, we simulate a nonlinear process determining assignment of units to dosage level and, then, to outcome based on observed covariates. The treatment process is made to behave similar to real-world data by estimating a random forest to predict presence in the experimental / observational sample as a function of observed covariates. Dosage is then a quartic function of that predicted score as well as the nonlinear function determining treatment assignment in

[36] (for full details, see appendix G). The shape of the true dose-response function is similarly a quartic function of dose.

Figure 5 shows the IRMSE of a variety of state-of-the-art weighting estimators on this simulated benchmark. With just a simple weighting estimator (the most direct test of the performance of a set of weights) only weights generated by permutation weighting out-perform the raw, unweighted data. When a logistic regression is used as the classifier, PW performs better than no weighting by around 8% in terms of IRMSE. When a boosted model is used, this gap grows substantially, with PW outperforming the raw estimates by around 30%. While the rank order remains essentially unchanged when an outcome model is incorporated into the estimator, the differences in performance are reduced substantially due to the quality of the estimator of the outcome model.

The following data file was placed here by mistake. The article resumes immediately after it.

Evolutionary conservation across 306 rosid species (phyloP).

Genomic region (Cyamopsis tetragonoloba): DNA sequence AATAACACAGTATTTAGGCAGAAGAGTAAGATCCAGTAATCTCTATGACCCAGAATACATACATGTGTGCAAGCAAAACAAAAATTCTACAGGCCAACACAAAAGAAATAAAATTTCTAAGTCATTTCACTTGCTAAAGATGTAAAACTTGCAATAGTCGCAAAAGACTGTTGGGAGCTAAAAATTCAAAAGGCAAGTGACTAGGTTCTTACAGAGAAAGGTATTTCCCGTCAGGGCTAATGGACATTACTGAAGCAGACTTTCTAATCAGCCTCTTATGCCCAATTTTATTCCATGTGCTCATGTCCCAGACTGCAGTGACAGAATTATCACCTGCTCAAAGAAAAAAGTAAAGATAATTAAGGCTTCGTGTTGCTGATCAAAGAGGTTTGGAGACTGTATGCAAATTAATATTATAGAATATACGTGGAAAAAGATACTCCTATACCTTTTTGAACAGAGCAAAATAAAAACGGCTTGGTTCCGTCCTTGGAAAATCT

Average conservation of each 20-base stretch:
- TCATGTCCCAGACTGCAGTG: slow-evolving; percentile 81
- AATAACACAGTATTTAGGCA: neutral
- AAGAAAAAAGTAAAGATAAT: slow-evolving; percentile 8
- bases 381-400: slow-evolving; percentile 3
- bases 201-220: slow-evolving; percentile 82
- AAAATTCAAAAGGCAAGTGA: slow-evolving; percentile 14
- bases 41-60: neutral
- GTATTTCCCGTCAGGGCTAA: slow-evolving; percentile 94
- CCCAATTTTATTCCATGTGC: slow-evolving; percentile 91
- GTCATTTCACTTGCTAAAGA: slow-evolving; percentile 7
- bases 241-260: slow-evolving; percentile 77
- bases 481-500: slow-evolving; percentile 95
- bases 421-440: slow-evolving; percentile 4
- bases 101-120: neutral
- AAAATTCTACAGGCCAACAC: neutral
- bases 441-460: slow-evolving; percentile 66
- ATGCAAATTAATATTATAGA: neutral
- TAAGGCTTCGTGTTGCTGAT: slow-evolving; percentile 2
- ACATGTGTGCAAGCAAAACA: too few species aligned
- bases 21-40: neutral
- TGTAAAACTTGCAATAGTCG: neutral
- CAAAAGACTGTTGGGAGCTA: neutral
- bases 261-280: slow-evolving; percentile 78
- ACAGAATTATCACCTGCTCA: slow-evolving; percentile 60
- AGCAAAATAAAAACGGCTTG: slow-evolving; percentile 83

Figure 5: Integrated Root mean squared error for continuous-treatment simulation based on the LaLonde data

4.4 Dube et al (2018) replication